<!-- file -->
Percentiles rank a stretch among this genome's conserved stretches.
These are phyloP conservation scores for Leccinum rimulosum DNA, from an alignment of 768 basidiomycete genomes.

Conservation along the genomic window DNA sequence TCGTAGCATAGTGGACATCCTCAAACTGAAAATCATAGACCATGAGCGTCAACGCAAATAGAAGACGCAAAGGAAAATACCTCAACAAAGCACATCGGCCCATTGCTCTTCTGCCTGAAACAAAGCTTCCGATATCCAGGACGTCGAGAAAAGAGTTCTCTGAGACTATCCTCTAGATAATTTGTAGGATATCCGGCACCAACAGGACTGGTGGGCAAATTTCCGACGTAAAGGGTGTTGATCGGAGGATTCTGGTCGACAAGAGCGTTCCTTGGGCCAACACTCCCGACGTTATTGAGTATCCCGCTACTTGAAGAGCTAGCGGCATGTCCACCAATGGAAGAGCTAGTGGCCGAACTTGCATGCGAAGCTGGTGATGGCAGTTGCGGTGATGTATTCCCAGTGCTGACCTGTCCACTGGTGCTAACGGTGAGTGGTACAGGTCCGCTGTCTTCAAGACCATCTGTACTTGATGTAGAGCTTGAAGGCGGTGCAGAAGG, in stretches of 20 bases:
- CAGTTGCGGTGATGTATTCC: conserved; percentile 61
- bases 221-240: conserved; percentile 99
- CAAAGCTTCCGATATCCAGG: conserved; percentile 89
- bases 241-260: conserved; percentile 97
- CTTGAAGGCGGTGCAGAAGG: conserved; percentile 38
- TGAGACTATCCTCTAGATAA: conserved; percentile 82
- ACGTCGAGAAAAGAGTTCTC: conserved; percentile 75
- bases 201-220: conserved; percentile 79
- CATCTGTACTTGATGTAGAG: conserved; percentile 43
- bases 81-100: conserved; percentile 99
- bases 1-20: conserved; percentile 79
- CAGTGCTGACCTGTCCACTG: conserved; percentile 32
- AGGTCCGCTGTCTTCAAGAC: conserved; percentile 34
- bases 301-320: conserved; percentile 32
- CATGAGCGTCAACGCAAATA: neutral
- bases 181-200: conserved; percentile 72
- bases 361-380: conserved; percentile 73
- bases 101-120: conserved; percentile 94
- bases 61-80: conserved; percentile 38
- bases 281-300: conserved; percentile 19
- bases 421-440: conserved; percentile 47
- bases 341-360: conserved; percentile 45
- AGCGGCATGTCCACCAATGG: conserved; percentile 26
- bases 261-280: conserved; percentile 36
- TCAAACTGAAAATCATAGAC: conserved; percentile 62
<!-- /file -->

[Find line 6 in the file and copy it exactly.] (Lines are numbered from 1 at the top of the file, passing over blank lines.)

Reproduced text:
- CAAAGCTTCCGATATCCAGG: conserved; percentile 89